When the SCOTUS Oversteps Its Bounds   Leave a comment

Ruth Bader Ginsberg has never impressed me as a Supreme Court Justice. I think her job has something to do with a familiarity with the US Constitution, but since she usually references international law in her opinions, I think she may not being doing the actual job of a Supreme Court justice. I suspect she has never read the Constitution … not of the United States, anyway.

But, that’s not what I’m writing about today. Lately, Ginsberg has been offering her opinion on Donald Trump. First she threatened to quit the Supreme Court if he won the general election.

Bye, bye, Ruthie, you won’t be missed. Please don’t damage my gate on your way out … in other words, get out of its way. I suspect most Americans (as opposed to people who live here to try and change society to that of somewhere else) feel the same way I do. Could we trade her in and get Scalia back? No, I don’t wish the Obama administration had killed her instead of Scalia … often. I try to listen to my better angels. It’s just really hard with this particular woman because she is the epitome of progressive activism at its most abusive.

But, hey, you know she won’t actually quit if Trump becomes President, anymore than Stephen Baldwin moved to Canada after Obama’s reelection. Words are wind and she’s a gas bag.

But, now she’s apparently decided to offer her opinion more specifically.


Trump has now demanded that she resign. That wouldn’t really mean much to me except that Trump is having one of those “broke clock right twice a day” moments.

It is extremely inappropriate¬†for the “non-political” arm of the division of power structure to insinuate itself into the partisan political process. It rips off the illusion of neutrality. Maybe that’s a good thing. The Supreme Court has ceased to be neutral and we all ought to realize that. That still doesn’t mean we shouldn’t discipline justices who engage in it.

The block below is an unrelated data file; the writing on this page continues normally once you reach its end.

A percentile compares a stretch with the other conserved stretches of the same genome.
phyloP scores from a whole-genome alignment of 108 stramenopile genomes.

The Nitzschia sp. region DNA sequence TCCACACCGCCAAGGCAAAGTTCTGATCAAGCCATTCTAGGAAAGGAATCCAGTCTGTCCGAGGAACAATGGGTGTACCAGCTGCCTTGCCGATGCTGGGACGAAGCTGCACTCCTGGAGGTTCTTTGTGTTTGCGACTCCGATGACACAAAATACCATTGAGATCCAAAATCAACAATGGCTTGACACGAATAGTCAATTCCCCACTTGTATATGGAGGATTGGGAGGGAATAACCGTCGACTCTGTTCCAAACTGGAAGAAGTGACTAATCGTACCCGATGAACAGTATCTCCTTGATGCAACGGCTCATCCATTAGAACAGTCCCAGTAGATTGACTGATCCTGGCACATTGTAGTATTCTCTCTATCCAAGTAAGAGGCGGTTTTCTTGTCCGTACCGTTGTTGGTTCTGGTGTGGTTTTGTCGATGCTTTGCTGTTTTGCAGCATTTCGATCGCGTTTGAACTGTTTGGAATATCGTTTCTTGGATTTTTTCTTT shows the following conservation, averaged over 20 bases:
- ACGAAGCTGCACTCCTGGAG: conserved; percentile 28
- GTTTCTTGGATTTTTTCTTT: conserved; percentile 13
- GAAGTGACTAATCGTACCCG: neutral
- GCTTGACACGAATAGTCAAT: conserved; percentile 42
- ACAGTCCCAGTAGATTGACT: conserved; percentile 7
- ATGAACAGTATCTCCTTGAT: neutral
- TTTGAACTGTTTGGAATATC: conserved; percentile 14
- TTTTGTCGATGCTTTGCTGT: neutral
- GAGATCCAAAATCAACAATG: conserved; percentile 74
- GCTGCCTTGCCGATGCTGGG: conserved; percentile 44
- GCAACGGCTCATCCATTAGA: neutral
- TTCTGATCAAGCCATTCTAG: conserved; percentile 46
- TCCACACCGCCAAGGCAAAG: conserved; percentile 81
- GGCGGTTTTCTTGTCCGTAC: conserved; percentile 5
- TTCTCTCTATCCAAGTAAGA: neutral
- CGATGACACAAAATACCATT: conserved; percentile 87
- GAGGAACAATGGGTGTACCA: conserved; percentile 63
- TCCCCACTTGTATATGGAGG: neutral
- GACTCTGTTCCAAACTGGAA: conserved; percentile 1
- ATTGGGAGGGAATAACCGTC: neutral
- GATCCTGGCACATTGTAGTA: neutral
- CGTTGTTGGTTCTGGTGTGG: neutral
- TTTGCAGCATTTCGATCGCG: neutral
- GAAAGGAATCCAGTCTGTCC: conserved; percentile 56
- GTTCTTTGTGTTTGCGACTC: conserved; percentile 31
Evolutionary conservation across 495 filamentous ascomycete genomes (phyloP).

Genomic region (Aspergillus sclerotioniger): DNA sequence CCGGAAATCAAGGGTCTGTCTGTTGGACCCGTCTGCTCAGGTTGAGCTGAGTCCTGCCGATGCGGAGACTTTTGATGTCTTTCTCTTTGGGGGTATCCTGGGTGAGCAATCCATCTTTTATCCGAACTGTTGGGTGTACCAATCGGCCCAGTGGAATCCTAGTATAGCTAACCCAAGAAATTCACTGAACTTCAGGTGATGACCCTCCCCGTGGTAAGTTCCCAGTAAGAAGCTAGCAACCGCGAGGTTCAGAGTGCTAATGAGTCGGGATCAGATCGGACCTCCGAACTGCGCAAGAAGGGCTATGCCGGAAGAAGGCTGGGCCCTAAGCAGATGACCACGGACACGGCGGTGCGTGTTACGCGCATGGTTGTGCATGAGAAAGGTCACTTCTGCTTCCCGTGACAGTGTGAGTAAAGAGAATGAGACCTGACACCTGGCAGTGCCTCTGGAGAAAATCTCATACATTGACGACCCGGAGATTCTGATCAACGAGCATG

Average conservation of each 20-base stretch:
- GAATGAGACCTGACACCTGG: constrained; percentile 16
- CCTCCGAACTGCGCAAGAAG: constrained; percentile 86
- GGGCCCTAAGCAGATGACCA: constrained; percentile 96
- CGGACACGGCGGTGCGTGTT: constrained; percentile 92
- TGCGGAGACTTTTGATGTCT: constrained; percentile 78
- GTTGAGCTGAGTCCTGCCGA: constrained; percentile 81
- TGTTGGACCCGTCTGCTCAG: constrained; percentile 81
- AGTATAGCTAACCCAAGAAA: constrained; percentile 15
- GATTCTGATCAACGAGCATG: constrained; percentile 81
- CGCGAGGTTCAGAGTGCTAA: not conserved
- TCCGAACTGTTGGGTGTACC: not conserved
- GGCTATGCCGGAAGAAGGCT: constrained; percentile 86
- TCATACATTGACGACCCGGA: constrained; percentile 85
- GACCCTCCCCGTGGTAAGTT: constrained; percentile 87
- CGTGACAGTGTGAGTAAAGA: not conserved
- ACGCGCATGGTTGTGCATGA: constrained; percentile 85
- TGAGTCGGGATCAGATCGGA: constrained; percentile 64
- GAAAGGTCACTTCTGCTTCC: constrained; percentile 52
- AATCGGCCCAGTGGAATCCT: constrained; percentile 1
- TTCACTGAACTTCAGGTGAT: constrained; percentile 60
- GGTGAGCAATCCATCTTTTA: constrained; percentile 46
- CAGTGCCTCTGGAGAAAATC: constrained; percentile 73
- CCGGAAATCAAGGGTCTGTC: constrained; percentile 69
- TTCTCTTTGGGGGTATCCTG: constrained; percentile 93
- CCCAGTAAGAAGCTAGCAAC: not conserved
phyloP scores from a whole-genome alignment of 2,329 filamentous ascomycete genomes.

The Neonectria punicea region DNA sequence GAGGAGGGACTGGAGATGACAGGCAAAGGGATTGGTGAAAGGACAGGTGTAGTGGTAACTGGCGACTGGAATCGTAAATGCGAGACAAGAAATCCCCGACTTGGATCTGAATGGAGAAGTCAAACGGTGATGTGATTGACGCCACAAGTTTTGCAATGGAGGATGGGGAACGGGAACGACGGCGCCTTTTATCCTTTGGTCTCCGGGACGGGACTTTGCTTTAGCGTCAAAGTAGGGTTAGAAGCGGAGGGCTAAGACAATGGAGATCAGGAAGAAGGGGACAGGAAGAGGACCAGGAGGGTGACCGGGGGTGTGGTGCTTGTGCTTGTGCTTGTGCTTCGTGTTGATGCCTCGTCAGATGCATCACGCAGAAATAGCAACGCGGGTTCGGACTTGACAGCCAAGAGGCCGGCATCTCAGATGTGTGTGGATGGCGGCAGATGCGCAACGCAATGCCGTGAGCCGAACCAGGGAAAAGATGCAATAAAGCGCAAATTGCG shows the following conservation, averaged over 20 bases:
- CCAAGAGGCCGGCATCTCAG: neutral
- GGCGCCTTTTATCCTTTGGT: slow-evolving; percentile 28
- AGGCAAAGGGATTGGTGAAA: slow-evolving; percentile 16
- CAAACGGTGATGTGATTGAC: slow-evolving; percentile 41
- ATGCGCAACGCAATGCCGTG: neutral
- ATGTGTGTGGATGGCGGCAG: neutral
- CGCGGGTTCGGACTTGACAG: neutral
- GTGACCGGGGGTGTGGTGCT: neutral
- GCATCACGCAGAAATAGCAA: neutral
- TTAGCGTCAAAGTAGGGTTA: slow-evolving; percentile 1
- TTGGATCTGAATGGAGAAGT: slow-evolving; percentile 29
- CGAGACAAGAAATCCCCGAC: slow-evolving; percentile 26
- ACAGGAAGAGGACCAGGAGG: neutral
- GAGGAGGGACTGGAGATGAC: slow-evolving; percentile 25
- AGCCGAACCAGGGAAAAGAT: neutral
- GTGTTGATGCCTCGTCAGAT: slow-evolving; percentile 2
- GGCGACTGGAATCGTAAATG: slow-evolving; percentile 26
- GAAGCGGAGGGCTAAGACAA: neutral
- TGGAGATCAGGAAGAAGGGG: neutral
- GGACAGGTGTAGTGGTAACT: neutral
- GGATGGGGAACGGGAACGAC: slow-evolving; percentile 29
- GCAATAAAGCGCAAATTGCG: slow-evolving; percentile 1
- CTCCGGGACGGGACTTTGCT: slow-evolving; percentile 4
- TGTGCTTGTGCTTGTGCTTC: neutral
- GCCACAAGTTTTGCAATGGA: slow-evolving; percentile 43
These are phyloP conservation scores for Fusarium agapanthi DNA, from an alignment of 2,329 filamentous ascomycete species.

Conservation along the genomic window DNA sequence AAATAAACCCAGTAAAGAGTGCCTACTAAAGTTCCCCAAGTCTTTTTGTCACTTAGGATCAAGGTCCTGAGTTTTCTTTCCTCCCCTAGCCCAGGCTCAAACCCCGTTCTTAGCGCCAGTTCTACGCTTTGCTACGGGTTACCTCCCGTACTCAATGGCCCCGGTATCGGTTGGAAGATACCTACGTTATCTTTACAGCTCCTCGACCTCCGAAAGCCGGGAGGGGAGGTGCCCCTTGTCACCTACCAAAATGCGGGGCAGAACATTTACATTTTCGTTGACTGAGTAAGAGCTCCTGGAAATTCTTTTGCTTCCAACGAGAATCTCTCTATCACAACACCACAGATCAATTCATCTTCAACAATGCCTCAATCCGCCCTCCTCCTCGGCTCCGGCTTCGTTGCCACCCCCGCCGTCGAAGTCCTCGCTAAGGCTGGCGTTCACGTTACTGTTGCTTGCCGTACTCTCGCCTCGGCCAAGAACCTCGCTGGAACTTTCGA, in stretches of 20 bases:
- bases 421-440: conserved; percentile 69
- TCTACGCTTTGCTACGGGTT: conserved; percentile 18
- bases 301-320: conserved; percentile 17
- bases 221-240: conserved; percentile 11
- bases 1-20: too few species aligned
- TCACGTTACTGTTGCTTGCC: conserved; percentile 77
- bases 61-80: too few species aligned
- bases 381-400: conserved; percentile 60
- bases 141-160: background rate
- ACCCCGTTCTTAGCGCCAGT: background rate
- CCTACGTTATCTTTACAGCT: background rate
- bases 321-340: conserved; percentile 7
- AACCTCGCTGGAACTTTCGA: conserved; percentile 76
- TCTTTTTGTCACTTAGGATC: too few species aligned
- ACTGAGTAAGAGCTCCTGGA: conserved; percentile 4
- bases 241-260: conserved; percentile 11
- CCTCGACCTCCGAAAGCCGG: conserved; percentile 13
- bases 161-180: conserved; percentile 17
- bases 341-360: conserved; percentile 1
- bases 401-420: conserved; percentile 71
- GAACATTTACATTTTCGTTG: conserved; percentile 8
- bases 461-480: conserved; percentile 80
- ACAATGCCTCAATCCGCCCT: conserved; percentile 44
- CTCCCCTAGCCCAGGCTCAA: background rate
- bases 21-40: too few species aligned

Here in Alaska, judges are appointed and they can serve for life, but three years after their appointment and every 10 years thereafter their names are placed on the election ballot for retention. I vote 99% to not retain judges because I observe that most judges wield their power in dictatorial ways and that increases with their length of time in office. My 1% contrarian vote is for the judge who actually appears to be a good judge. My fellow voters vote to retain 95% of the time, so we the voters have released only two judges since statehood, although some communities have voted not to retain magistrates.

I believe the Supreme Court should be under the same system. The Constitution does not proscribe lifetime appointments of Supreme Court justices. The document was silent on the topic and lifetime appointment is simply a tradition that evolved because the SCOTUS was supposed to be the non-political arm of the federal government. We didn’t want them subject to wholesale replacement with every president and we wanted to protect them from the political process so they could cool our passions when needed.

The SCOTUS ceased to perform that roll decades ago, but Ginsburg is a glorious example of just how corrupt and inappropriate that body has become. So which presidential candidate is more likely to do something sweeping to fix the Supreme Court?

Hillary won’t because Ginsburg is obviously a supporter and Hillary wants as many progressive activists on the Court as she can get.

Trump would try to fire Ginsburg, discover that he doesn’t have that power and then lobby Congress to do so … and then it would be over because Trump is much more interested in the economy and foreign trade than he is in the Supreme Court. He considers them an afterthought.

Johnson … Johnson might actually do something. Because he doesn’t owe his career to Capitol Hill entrenchment, he has every reason to think outside of the elitist box and to shake up some traditions favoring the elites. Start with firing Ginsburg for being inappropriate, then ask Congress for 1/3 of the justices to be placed on the ballot every four years and any new appointee to be on the next ballot. Probably, most will be retained, but the egregious ones — the ones at the center of outrageous controversies (like Ginsburg) will be shown the door. And that will be to the health of the country.


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